Before I get to the issue of honey from China as discussed in the article on Chinese Honey, I would like to share a bit on how I see commercial honey as a whole.
I live in an urban food desert, where the agricultural sector is virtually absent and almost all fresh produce, including honey, is imported. Honey has always been scarce to me since the day I realised the sweet liquid came from the bees. I have yet to feel in the slightest that the global colony collapse disorder disaster has affected its scarcity in any way.
I always thought I had been reasonably determined in identifying the sources of the food I buy but was recently told off by a beekeeper that I should be more aggressive in my attempt to get to the bottom of the source of honey I eat. Honestly, I was a bit confounded and discouraged. On the subject of honey consumption, I hold on to the belief that we eat the best that is known and available to you, at a price that we can afford. How many people can actually afford to eat "honey fit for the kings and ministers"? It's incredible that even a commodity like honey (or is it not anymore) has to end up in a place of scrambling for the most premium spots in the market. It's mind-blowing to realise that consumers can actually end up paying an indecent amount for intense marketing and research just to have prestigious institutions and labs prove and certify that certain honey is of great quality.
Isn't honey just honey? No, with the diverse beliefs and practices in beekeeping all over the world, all honey is not created equal, and not when it has gone through the multiple layers and channels of the distribution system. So, isn't it better for people who have zero access to beekeepers and bee farms to eat certain honey or not to eat at all, taking into account the fierce onslaught of today's highly refined sugar, high fructose corn syrup, and artificial sugars? And considering the nature of man or should I just say how all economies in the world are run, we will never see the day when everyone in this world, rich and poor, get to eat the most luxurious quality honey in this world at the price of commodities. I really should understand this better than anyone else since I live in a country where virtually every concern related to systems and policies is responded with a rigorous economic reasoning. But I also got a firm answer for this when a European beekeeper recently was trying get me help him to export and sell the "purest honey" from his farm and I probably cheesed him off by suggesting that he could look into how he could help take care of the locals first, keep his purest honey and help make honey accessible and affordable to the locals. As I meet more and more beekeepers from all over, the concern about maximising profit (not just survival issues) is extremely real. I'm not trying to be judgemental here, but different people do see honey with very different eyes. There are many beekeepers whose love for bees exudes through and through and supersedes any interest in the health benefits of honey, and also those who are single-mindedly focussed on the pure desire to prosper a business by keeping bees. And, rarely, I also meet beekeepers who refrains from talking to me about beekeeping (because they realise I know nuts about it) but share with me so freely and passionately about the benefits of honey.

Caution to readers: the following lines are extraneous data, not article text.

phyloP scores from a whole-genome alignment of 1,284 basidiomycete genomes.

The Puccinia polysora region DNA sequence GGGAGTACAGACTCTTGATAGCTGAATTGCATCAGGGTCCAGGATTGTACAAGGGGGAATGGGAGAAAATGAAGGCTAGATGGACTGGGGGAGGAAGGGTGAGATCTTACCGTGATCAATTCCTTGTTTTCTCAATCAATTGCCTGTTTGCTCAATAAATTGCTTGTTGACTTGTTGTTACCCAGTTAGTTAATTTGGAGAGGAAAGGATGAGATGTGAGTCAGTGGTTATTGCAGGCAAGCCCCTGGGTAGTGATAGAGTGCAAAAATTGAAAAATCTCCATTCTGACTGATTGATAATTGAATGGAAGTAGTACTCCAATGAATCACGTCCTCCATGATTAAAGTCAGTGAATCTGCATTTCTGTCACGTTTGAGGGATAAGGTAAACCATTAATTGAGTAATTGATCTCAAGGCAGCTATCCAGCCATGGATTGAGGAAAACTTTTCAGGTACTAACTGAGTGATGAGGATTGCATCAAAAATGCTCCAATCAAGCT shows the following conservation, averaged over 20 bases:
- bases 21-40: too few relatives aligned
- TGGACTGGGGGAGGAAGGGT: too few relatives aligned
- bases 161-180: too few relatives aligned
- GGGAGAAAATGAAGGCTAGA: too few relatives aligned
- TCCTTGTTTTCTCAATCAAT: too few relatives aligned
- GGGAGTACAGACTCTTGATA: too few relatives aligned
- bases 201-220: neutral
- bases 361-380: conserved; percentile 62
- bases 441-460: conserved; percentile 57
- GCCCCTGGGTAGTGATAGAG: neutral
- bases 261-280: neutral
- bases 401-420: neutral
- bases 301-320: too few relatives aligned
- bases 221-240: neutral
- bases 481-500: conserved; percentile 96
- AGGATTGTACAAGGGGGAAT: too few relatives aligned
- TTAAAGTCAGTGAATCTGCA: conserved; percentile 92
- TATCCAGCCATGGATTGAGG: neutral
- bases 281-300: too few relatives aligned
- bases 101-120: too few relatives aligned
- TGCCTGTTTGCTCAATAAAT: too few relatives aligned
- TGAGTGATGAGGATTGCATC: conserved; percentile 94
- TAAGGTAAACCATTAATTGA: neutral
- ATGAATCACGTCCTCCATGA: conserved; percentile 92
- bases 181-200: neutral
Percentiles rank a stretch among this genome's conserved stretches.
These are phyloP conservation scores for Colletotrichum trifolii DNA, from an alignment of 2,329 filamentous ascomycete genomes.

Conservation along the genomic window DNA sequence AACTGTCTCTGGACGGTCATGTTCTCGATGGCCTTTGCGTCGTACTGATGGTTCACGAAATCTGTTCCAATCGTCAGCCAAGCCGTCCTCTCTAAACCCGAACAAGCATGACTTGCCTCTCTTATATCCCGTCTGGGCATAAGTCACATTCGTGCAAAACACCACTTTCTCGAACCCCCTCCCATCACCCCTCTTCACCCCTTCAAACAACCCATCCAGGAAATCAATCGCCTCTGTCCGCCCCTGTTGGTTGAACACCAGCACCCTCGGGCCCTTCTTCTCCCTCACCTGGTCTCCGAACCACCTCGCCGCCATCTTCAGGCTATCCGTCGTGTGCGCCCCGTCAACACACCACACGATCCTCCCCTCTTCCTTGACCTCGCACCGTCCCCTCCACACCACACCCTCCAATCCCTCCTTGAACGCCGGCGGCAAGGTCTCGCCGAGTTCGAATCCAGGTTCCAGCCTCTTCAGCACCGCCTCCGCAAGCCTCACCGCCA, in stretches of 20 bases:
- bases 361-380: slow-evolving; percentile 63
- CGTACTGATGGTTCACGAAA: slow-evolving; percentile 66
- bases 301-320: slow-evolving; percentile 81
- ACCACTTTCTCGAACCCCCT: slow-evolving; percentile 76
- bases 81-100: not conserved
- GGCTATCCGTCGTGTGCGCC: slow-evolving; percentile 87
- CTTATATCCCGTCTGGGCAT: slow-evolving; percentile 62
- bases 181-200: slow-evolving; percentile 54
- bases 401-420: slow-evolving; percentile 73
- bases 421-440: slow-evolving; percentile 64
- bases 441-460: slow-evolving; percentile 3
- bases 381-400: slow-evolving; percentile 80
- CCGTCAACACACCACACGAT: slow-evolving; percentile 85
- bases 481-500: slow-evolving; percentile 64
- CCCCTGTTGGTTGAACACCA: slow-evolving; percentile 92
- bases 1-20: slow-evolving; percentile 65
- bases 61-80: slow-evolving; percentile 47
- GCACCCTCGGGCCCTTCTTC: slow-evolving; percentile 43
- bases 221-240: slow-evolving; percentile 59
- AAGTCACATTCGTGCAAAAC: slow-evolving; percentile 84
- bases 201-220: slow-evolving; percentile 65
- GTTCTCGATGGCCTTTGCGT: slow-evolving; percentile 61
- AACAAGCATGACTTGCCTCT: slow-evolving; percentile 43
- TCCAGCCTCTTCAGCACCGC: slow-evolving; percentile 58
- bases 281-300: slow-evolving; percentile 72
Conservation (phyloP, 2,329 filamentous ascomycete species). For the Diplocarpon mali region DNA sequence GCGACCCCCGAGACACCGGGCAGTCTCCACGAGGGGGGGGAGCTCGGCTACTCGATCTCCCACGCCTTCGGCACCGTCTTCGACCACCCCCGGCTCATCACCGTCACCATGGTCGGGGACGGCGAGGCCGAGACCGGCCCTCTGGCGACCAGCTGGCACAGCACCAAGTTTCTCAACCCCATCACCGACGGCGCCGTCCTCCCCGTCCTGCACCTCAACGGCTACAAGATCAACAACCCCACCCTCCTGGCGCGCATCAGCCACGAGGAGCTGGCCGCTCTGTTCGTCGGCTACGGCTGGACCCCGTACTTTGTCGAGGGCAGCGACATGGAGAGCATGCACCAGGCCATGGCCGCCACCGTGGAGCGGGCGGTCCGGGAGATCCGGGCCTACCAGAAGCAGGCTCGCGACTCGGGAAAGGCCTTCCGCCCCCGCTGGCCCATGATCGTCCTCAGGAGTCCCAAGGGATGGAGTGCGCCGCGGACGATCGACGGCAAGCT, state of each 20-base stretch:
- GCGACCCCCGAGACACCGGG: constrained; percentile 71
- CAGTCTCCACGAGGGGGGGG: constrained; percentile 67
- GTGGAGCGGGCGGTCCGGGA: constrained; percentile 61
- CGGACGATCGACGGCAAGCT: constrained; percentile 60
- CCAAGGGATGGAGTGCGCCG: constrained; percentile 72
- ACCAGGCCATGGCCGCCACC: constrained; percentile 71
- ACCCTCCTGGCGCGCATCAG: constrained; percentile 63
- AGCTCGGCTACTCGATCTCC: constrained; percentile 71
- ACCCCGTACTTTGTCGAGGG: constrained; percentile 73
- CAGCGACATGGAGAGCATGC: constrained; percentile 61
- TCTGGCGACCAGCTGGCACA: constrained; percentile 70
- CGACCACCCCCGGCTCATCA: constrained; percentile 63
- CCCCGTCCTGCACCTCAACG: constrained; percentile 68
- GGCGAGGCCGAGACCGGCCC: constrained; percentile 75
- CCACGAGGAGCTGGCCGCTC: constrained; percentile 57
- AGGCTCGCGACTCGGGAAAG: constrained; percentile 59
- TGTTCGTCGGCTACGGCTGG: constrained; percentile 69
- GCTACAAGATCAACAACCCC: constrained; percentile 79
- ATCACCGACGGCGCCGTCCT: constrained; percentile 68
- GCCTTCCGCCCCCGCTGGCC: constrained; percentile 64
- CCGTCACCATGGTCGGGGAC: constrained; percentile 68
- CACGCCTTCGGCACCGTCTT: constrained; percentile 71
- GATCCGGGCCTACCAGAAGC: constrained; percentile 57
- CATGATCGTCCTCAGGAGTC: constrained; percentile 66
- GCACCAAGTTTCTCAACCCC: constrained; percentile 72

June 2016 (Updated)
1. Tara's personal encounter with Chinese honey: Chinese Honey. What's in There?
2. Raw honey, local honey, pure honey, or organic honey... which honey to buy? More in: Which Honey to Buy?
3. Read John Smith's take on Chinese honey: Is Chinese Honey Fake Honey?.